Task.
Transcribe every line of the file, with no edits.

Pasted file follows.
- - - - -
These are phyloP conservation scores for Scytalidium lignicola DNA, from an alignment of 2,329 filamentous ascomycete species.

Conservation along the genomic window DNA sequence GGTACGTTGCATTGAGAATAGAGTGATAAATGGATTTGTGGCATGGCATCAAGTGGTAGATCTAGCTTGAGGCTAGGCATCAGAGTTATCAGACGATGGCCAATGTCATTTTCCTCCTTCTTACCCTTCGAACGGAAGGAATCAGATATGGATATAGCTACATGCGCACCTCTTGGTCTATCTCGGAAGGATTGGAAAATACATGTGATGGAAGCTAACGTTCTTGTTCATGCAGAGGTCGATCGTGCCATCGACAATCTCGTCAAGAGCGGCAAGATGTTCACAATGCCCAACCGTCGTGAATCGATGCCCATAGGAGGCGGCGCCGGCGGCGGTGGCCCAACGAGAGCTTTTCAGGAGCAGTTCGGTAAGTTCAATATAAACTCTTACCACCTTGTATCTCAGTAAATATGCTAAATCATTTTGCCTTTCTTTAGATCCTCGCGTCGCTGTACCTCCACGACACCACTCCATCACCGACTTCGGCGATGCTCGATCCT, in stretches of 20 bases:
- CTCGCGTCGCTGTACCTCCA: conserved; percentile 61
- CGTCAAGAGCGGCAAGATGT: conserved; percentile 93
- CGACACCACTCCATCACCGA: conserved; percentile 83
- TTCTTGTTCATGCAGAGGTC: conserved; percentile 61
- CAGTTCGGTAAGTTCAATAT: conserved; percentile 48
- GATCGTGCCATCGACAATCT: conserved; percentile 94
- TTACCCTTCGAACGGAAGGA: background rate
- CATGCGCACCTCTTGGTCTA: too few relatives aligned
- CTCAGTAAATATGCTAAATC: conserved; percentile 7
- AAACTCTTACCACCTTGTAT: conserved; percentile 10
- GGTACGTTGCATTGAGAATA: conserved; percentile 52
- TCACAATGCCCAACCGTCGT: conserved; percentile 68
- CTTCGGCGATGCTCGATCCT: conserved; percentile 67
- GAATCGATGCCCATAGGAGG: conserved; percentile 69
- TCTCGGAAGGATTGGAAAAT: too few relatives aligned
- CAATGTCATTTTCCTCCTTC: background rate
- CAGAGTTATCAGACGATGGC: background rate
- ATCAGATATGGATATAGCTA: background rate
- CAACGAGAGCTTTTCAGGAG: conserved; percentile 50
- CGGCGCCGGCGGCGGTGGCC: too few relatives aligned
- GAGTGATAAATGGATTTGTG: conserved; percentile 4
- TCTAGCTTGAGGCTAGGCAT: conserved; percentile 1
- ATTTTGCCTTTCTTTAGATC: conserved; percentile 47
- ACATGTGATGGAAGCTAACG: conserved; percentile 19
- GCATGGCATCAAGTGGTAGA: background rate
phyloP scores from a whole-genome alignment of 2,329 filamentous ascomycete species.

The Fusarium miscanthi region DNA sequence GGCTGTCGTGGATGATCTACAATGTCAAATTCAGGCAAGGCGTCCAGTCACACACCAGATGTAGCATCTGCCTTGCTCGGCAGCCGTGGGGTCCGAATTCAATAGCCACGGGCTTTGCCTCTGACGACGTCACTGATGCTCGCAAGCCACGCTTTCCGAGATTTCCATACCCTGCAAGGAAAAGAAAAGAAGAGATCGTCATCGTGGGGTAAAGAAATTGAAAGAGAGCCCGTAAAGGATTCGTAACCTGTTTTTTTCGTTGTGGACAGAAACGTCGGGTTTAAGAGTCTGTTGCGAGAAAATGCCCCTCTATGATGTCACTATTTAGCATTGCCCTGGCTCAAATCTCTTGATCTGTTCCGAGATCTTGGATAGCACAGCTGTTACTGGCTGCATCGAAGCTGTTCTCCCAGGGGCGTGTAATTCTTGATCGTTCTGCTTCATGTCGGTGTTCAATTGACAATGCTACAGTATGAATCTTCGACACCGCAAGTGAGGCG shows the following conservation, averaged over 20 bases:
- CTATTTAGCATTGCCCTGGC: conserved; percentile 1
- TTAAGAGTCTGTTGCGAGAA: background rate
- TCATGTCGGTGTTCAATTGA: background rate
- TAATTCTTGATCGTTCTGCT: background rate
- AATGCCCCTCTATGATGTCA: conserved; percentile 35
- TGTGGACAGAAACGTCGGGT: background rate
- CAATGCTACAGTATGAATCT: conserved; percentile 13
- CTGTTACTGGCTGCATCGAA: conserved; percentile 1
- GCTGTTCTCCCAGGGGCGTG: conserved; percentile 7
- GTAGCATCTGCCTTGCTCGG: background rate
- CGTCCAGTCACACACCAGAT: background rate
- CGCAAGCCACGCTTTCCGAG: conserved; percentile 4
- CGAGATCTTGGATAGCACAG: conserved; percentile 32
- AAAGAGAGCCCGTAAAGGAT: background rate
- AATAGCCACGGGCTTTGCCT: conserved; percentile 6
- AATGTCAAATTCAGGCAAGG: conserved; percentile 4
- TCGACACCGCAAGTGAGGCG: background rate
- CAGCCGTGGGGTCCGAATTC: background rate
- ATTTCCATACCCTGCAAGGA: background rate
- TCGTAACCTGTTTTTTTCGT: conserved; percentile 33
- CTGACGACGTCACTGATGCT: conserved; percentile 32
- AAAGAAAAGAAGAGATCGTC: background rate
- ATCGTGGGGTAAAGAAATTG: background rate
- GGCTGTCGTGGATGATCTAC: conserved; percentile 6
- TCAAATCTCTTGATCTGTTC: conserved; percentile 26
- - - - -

These are phyloP conservation scores for Scytalidium lignicola DNA, from an alignment of 2,329 filamentous ascomycete species.

Conservation along the genomic window DNA sequence GGTACGTTGCATTGAGAATAGAGTGATAAATGGATTTGTGGCATGGCATCAAGTGGTAGATCTAGCTTGAGGCTAGGCATCAGAGTTATCAGACGATGGCCAATGTCATTTTCCTCCTTCTTACCCTTCGAACGGAAGGAATCAGATATGGATATAGCTACATGCGCACCTCTTGGTCTATCTCGGAAGGATTGGAAAATACATGTGATGGAAGCTAACGTTCTTGTTCATGCAGAGGTCGATCGTGCCATCGACAATCTCGTCAAGAGCGGCAAGATGTTCACAATGCCCAACCGTCGTGAATCGATGCCCATAGGAGGCGGCGCCGGCGGCGGTGGCCCAACGAGAGCTTTTCAGGAGCAGTTCGGTAAGTTCAATATAAACTCTTACCACCTTGTATCTCAGTAAATATGCTAAATCATTTTGCCTTTCTTTAGATCCTCGCGTCGCTGTACCTCCACGACACCACTCCATCACCGACTTCGGCGATGCTCGATCCT, in stretches of 20 bases:
- CTCGCGTCGCTGTACCTCCA: conserved; percentile 61
- CGTCAAGAGCGGCAAGATGT: conserved; percentile 93
- CGACACCACTCCATCACCGA: conserved; percentile 83
- TTCTTGTTCATGCAGAGGTC: conserved; percentile 61
- CAGTTCGGTAAGTTCAATAT: conserved; percentile 48
- GATCGTGCCATCGACAATCT: conserved; percentile 94
- TTACCCTTCGAACGGAAGGA: background rate
- CATGCGCACCTCTTGGTCTA: too few relatives aligned
- CTCAGTAAATATGCTAAATC: conserved; percentile 7
- AAACTCTTACCACCTTGTAT: conserved; percentile 10
- GGTACGTTGCATTGAGAATA: conserved; percentile 52
- TCACAATGCCCAACCGTCGT: conserved; percentile 68
- CTTCGGCGATGCTCGATCCT: conserved; percentile 67
- GAATCGATGCCCATAGGAGG: conserved; percentile 69
- TCTCGGAAGGATTGGAAAAT: too few relatives aligned
- CAATGTCATTTTCCTCCTTC: background rate
- CAGAGTTATCAGACGATGGC: background rate
- ATCAGATATGGATATAGCTA: background rate
- CAACGAGAGCTTTTCAGGAG: conserved; percentile 50
- CGGCGCCGGCGGCGGTGGCC: too few relatives aligned
- GAGTGATAAATGGATTTGTG: conserved; percentile 4
- TCTAGCTTGAGGCTAGGCAT: conserved; percentile 1
- ATTTTGCCTTTCTTTAGATC: conserved; percentile 47
- ACATGTGATGGAAGCTAACG: conserved; percentile 19
- GCATGGCATCAAGTGGTAGA: background rate
phyloP scores from a whole-genome alignment of 2,329 filamentous ascomycete species.

The Fusarium miscanthi region DNA sequence GGCTGTCGTGGATGATCTACAATGTCAAATTCAGGCAAGGCGTCCAGTCACACACCAGATGTAGCATCTGCCTTGCTCGGCAGCCGTGGGGTCCGAATTCAATAGCCACGGGCTTTGCCTCTGACGACGTCACTGATGCTCGCAAGCCACGCTTTCCGAGATTTCCATACCCTGCAAGGAAAAGAAAAGAAGAGATCGTCATCGTGGGGTAAAGAAATTGAAAGAGAGCCCGTAAAGGATTCGTAACCTGTTTTTTTCGTTGTGGACAGAAACGTCGGGTTTAAGAGTCTGTTGCGAGAAAATGCCCCTCTATGATGTCACTATTTAGCATTGCCCTGGCTCAAATCTCTTGATCTGTTCCGAGATCTTGGATAGCACAGCTGTTACTGGCTGCATCGAAGCTGTTCTCCCAGGGGCGTGTAATTCTTGATCGTTCTGCTTCATGTCGGTGTTCAATTGACAATGCTACAGTATGAATCTTCGACACCGCAAGTGAGGCG shows the following conservation, averaged over 20 bases:
- CTATTTAGCATTGCCCTGGC: conserved; percentile 1
- TTAAGAGTCTGTTGCGAGAA: background rate
- TCATGTCGGTGTTCAATTGA: background rate
- TAATTCTTGATCGTTCTGCT: background rate
- AATGCCCCTCTATGATGTCA: conserved; percentile 35
- TGTGGACAGAAACGTCGGGT: background rate
- CAATGCTACAGTATGAATCT: conserved; percentile 13
- CTGTTACTGGCTGCATCGAA: conserved; percentile 1
- GCTGTTCTCCCAGGGGCGTG: conserved; percentile 7
- GTAGCATCTGCCTTGCTCGG: background rate
- CGTCCAGTCACACACCAGAT: background rate
- CGCAAGCCACGCTTTCCGAG: conserved; percentile 4
- CGAGATCTTGGATAGCACAG: conserved; percentile 32
- AAAGAGAGCCCGTAAAGGAT: background rate
- AATAGCCACGGGCTTTGCCT: conserved; percentile 6
- AATGTCAAATTCAGGCAAGG: conserved; percentile 4
- TCGACACCGCAAGTGAGGCG: background rate
- CAGCCGTGGGGTCCGAATTC: background rate
- ATTTCCATACCCTGCAAGGA: background rate
- TCGTAACCTGTTTTTTTCGT: conserved; percentile 33
- CTGACGACGTCACTGATGCT: conserved; percentile 32
- AAAGAAAAGAAGAGATCGTC: background rate
- ATCGTGGGGTAAAGAAATTG: background rate
- GGCTGTCGTGGATGATCTAC: conserved; percentile 6
- TCAAATCTCTTGATCTGTTC: conserved; percentile 26